What Is Cruelty-free Beauty

by Prachee last updated -

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Cruelty-free is a buzzword beyond beauty. While for most, it starts with vegan or vegetarian food, it does extend into other spheres such as beauty and health. It is easy to reach for products with a tag as defining as cruelty-free, but what does it entail? Is it truly cruelty-free? How is it better for you than the other products without a tag? Or how is cruelty-free beauty making the world a better place? Let’s take a look at how to best navigate the world of beauty products to find the cruelty-free that you are looking for.

What Does Cruelty-free Beauty Mean?

The most basic idea at the heart of ‘cruelty-free’ is ‘not tested on animals’. Till a few years ago, some products even mentioned the latter to convey it as it is. Today, the cruelty-free tag could mean that and more, or maybe not. While you would expect that companies who label their products ‘cruelty-free’ don’t test it on animals, there may be some loopholes being exploited. On the other hand, they might be doing more good for our furry friends than meets the eye.

Within the US, the FDA regulates beauty products and it does so under the authority of two laws – the Federal Food, Drug, and Cosmetic Act (FD&C Act) and the Fair Packaging and Labeling Act (FPLA). The FD&C Act is meant to prohibit the marketing of adulterated and misbranded cosmetics. The FPLA, on the other hand, authorizes the requirement of an ingredient list for cosmetics marketed as retail goods.

Beyond this, there are no legal restrictions on the use of labels such as cruelty-free. This free labeling is facilitated by a lack of legal definitions for these terms. According to the FDA, some manufacturers might base these claims on the fact that their end products are not tested on animals, while the ingredients used could very well have been tested on animals.

Cosmetics being tested on a bunny in a laboratory

How to Recognise Cruelty-Free Beauty Products?

If you are making a conscious choice to use cosmetics and skincare products that are not tested on animals, there are a few ways you can ensure this. Leaping Bunny and PETA are some of the organizations which certify products. Leaping Bunny is an internationally recognized certification that requires companies to agree to independent audits. Companies included in the list by PETA are required to complete a questionnaire and sign a statement.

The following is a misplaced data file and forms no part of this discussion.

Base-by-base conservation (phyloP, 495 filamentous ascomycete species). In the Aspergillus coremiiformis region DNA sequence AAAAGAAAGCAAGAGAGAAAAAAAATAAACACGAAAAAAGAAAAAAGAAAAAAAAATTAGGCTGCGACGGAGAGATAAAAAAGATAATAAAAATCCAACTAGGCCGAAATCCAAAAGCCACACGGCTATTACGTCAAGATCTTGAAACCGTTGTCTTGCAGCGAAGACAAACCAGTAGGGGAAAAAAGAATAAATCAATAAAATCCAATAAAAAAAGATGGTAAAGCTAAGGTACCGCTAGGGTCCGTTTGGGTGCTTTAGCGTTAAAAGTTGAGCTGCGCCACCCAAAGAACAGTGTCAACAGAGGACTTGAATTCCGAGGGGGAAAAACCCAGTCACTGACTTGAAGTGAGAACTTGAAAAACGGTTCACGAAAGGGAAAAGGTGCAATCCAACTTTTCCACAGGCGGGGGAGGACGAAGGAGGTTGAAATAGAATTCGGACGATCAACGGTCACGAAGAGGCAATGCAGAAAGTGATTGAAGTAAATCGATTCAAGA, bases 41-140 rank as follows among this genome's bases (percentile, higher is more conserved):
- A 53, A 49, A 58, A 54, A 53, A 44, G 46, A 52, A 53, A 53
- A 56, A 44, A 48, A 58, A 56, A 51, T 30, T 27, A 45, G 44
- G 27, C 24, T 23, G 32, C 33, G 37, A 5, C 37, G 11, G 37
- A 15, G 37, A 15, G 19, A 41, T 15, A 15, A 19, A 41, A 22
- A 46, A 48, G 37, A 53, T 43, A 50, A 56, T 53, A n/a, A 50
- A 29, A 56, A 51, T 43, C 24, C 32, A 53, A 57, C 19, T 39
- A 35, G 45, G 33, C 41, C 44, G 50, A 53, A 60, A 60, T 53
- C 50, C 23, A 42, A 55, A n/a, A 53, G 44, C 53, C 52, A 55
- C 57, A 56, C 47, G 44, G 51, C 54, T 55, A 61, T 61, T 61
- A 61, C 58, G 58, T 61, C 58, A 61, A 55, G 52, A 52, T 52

You might come across products with a bunny logo and claims such as ‘cruelty-free’, or ‘not tested on animals’. These products could have been tested at the ingredient-level or tested by third parties on behalf of the company.

Apart from this, if the products are being sold in China, chances are that they are being tested on animals. While it was a definite legal requirement a while ago, the country might be transitioning on its position regarding animal testing.

How Are Cruelty-free Products Tested?

If a product is genuinely forgoing animal testing, which was a norm till a few years ago, how is it testing its products? One of the primary concerns that drive cruelty-free choices is stopping the abuse of animals for human benefit. Another aspect it happens to address is the more precise results achieved by the alternate tests.

These alternative testing methods include:

  • Computer modeling
  • Human volunteers
  • In vitro tests (cell cultures)
  • Human tissues

Are Cruelty-free Cosmetics Safe?

Even when not tested on animals, cruelty-free beauty products do undergo tests to determine safety. Thus, unless reports suggest otherwise, they are safe for use.

However, the tag does not mean that these products are free of chemicals or that the ingredients are entirely safe for use. It is best to read labels and get to know your products better. You could be prone to allergies or experience some side-effects.

Also, cruelty-free products are not necessarily vegan. So, there might be animal-derived components in those.

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About the Author

Prachee is a content writer for Organic Facts and is responsible for writing on the latest wellness trends. A former Journalism & Media teacher, she prides herself on being able to seamlessly dabble between health, science, and technology. She has completed her Masters in Communication Studies from the University of Pune, India as well as an online course on “Introduction to Food and Health” from Stanford University, US. Prachee fancies herself to be a poet and a cook when the rare lightning of inspiration strikes.

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